ExCorporation is a collaboration of Brooklyn-based artists Aaron Gemmill and Angie Keefer. TomorrowNowForever captures live webcam images at sunrise from successive locations around the world. The real-time feed is displayed on connected devices, along with geographic and temporal coordinates indicating the viewer's displacement from the sunrise.

Ali Miharbi questions the social influences of emerging technologies and looks at older paradigms in light of current technological advancements and practices. He uses computational techniques to reflect on how our lives and perceptions are transformed in an increasingly ubiquitous technological environment. He also uses new technological concepts as metaphors for social issues that remain unresolved. His work has been exhibited in Turkey, Mexico, South Korea and the United States. He recently completed an MFA from Virginia Commonwealth University.

Duncan Malashock's Pile with Pedestal is a Flash-based interactive piece with a minimalist sense of beauty.

Duncan Malashock's work explores the imprint of the personal on technological media. His work in interactive design, video and installation sympathizes with the ideals of the early computer era while admitting its hubris. His work has been shown at Duve in Berlin, NOMA in San Francisco, and the Axiom Center in Boston. He received his BFA from Bard College in 2005. View the interactive version of Malashock's Pile with Pedestal(right).

James Willard Pierce is a new media artist who lives and works in Austin, Texas. He uses a mixture of video, performance, software and installation to "junk up" the division between digital and physical space.

Sam Sanford received a BA in Religion from Reed College in 1999. His thesis presented a behavioral analysis of totalistic ideologies and brainwashing in religious cults. Sanford has been painting pictures since 2003, and his work has been exhibited in many Austin galleries with solo shows at MASS in 2009 and at SOFA in 2010.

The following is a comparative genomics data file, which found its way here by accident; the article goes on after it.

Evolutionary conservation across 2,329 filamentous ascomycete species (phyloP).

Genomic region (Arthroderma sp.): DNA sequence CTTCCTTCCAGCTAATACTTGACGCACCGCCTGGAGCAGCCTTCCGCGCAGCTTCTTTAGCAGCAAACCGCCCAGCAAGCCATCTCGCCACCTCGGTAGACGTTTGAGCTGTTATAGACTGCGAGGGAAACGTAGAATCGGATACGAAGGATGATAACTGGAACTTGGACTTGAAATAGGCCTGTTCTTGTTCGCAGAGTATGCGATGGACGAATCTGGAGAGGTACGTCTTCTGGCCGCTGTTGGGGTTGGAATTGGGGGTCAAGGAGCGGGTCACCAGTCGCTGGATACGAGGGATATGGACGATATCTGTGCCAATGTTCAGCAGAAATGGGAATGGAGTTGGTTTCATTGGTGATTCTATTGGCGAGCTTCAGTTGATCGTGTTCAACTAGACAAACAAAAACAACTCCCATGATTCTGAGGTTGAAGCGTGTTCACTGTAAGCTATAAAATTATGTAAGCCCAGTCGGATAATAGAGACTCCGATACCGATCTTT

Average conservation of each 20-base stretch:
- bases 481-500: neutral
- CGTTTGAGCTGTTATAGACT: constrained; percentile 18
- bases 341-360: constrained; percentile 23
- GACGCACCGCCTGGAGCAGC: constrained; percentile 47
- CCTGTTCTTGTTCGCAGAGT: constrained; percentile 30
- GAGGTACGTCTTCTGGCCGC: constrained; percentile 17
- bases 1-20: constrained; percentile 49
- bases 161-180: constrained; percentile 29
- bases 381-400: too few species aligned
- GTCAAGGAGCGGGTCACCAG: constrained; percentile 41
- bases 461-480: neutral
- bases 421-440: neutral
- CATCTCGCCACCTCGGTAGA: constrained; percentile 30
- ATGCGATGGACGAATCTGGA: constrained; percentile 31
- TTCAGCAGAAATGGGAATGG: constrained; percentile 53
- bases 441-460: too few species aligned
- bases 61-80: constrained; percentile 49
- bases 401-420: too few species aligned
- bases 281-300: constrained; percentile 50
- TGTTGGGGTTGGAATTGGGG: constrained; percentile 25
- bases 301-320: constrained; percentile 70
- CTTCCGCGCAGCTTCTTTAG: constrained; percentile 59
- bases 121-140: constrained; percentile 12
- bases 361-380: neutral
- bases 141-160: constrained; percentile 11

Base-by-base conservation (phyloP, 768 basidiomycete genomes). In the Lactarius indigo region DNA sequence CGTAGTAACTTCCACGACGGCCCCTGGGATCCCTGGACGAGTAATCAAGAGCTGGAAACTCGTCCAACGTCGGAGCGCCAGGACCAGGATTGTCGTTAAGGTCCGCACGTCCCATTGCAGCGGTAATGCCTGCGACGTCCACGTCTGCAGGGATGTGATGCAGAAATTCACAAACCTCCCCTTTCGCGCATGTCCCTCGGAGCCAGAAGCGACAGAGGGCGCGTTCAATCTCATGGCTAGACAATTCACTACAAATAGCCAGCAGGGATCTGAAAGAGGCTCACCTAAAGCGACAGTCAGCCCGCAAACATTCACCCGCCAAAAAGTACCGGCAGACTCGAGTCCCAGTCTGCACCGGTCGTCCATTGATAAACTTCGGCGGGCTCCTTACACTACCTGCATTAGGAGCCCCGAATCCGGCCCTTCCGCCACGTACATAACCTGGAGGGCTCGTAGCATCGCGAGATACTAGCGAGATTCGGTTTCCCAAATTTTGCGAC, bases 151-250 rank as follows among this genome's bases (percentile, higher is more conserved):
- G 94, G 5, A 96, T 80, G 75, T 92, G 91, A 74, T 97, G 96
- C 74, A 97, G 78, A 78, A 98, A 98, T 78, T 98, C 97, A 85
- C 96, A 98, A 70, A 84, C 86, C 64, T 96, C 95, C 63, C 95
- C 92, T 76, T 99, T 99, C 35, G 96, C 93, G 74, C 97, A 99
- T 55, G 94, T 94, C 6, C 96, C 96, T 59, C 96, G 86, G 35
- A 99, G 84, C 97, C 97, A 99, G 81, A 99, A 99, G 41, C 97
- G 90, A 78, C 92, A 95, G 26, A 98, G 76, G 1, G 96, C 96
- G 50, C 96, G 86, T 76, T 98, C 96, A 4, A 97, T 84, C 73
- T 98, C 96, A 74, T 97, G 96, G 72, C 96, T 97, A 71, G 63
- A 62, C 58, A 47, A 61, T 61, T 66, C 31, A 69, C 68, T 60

Jeanne Stern creates microcosms with a hybrid of film, puppetry and animation. Her work has screened at a variety of festivals and galleries including the Smithsonian, Dallas PBS, and the Orlando Museum of Art. Jeanne received her BA from Connecticut College where she studied studio art and computer science. She earned her MFA in Film at The University of Texas at Austin.

Jenny Vogel works in video, photography and computer arts. Her art explores the world as viewed through new media technology using web cameras, blogs and Google searches as source material. She is a 2005 NYFA fellow in Computer Arts and is an Assistant Professor of New Media Art in the College of Visual Arts and Design at the University of North Texas. Her work has been exhibited in group and solo shows in numerous locations and galleries including San Francisco, New York, the United Kingdon and Russia. She received her MFA from Hunter College in 2003.

Story Highlights

The Methods of Entanglement art exhibition presented digital, interactive work of artists who use scientific programming, custom software, hacked video games, and the Internet to address questions of beauty, pop culture, and digital omnipresence.

The event was co-presented by the Texas Advanced Computing center and MASS Gallery.


Faith Singer-Villalobos

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Aaron Dubrow

Science And Technology Writer